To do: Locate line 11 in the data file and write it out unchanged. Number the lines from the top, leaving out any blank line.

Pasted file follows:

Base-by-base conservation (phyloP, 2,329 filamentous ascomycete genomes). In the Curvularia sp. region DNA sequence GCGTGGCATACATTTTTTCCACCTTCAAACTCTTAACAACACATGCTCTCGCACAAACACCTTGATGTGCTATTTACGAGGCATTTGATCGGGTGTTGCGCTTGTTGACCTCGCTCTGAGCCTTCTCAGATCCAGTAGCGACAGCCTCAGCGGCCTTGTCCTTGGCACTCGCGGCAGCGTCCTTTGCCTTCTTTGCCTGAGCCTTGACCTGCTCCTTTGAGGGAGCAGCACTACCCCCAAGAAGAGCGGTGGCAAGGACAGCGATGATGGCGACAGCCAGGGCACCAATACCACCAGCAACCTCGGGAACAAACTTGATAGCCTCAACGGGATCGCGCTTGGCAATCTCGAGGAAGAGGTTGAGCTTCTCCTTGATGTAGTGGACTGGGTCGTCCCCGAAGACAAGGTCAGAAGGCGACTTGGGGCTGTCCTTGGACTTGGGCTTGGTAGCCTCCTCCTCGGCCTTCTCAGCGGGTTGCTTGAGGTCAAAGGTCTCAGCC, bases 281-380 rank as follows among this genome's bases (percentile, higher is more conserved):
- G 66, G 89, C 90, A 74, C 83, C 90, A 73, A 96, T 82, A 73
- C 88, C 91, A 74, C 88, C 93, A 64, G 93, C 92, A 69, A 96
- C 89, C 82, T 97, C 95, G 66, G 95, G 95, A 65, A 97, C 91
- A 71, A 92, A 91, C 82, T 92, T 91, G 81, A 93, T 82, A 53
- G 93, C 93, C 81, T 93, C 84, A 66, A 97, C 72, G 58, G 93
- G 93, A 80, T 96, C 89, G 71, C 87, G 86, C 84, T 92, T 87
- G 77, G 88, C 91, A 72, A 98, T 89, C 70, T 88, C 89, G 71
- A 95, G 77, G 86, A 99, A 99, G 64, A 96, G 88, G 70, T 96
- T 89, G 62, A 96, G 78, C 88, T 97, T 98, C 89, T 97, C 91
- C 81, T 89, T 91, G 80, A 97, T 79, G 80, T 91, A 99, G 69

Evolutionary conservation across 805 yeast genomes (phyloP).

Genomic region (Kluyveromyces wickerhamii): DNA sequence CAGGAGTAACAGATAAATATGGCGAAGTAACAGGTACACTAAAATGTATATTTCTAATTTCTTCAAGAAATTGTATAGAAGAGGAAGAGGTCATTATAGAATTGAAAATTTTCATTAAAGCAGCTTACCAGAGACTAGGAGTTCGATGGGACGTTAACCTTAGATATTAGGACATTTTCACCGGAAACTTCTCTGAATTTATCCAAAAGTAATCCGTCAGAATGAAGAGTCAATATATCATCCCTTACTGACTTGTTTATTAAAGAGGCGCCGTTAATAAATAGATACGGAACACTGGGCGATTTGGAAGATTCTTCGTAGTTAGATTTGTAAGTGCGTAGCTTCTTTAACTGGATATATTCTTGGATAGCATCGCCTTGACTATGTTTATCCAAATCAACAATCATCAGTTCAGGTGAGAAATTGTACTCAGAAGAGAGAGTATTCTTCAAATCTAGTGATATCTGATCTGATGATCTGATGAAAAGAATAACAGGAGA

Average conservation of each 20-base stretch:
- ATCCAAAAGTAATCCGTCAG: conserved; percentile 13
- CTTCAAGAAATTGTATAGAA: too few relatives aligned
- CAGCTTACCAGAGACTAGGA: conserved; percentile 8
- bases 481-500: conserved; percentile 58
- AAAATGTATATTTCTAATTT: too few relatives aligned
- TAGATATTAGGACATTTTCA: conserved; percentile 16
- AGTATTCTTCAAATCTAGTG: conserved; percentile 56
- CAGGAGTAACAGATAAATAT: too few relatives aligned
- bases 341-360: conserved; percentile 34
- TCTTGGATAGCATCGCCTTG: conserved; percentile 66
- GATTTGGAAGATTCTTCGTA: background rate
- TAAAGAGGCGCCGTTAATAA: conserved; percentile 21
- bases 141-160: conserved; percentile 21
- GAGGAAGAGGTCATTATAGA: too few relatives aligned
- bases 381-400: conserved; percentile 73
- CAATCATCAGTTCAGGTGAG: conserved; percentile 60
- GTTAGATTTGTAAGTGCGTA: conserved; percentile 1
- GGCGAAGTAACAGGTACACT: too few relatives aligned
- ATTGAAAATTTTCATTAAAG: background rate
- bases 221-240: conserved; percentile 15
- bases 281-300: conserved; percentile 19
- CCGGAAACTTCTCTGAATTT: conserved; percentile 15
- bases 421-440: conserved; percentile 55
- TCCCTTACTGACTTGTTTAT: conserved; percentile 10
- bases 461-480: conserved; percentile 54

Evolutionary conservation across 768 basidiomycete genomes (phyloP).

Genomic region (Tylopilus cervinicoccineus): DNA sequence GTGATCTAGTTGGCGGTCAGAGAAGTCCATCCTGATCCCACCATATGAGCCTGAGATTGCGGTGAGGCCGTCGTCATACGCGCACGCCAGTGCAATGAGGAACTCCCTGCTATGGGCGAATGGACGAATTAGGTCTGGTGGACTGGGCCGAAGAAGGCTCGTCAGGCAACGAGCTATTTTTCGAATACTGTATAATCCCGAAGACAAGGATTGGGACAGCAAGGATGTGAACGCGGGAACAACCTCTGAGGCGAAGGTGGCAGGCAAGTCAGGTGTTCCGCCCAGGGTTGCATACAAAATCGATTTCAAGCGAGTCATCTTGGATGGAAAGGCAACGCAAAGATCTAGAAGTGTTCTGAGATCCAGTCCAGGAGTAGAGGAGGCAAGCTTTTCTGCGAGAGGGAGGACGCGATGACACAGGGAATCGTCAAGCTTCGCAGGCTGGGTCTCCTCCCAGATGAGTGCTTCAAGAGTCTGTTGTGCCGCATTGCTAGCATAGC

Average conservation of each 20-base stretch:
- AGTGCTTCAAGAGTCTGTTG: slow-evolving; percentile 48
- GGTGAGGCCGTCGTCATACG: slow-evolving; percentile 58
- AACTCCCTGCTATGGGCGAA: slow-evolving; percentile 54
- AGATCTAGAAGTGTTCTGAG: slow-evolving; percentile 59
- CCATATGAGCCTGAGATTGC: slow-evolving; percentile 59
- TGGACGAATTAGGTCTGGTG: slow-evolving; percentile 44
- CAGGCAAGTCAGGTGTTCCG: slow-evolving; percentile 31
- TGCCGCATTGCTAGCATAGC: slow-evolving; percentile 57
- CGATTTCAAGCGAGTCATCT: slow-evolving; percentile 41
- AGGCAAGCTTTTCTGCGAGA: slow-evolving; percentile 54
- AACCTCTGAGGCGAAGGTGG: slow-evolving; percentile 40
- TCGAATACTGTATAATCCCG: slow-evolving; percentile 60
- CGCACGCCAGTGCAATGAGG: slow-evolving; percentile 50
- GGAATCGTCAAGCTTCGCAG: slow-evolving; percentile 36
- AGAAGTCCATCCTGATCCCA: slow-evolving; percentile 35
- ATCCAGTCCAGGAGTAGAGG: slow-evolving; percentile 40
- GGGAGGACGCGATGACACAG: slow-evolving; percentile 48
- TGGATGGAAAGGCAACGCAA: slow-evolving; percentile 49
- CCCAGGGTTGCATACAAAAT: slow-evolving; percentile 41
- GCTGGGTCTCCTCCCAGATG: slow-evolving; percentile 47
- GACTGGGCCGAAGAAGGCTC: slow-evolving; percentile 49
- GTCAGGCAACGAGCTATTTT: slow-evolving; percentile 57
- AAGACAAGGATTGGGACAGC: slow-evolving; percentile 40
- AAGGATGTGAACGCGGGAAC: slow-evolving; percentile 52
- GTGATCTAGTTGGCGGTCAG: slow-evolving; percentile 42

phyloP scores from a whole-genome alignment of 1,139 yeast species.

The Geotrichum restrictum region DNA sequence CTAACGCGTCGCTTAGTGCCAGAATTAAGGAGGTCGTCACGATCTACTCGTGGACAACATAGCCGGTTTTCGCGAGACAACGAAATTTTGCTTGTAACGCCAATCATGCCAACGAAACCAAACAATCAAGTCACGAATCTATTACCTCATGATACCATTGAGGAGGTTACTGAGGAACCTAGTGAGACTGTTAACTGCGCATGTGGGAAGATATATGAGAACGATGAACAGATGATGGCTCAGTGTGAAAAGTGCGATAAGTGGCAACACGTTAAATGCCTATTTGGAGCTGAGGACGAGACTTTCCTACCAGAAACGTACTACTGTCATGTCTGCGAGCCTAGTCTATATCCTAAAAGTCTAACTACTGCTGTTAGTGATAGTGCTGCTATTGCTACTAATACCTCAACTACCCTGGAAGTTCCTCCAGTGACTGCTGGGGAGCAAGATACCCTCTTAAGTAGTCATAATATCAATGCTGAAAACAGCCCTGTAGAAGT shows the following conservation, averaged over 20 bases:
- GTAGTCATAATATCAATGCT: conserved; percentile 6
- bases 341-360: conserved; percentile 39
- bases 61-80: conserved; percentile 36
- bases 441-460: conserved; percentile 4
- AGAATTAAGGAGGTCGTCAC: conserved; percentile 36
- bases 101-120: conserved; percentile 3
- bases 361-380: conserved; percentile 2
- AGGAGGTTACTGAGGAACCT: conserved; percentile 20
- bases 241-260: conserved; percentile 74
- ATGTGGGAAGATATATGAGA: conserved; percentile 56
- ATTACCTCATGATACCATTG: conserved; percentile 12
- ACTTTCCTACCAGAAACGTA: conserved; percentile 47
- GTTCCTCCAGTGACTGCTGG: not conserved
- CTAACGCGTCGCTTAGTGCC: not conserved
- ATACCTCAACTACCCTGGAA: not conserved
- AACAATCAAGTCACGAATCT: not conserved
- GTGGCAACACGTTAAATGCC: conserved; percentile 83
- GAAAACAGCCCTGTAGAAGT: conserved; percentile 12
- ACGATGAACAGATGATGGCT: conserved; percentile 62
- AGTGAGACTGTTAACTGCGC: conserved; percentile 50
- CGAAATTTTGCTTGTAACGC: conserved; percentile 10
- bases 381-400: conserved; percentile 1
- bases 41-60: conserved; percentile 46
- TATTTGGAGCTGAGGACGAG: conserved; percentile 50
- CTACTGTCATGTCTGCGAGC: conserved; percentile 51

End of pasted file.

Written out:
- C 81, T 89, T 91, G 80, A 97, T 79, G 80, T 91, A 99, G 69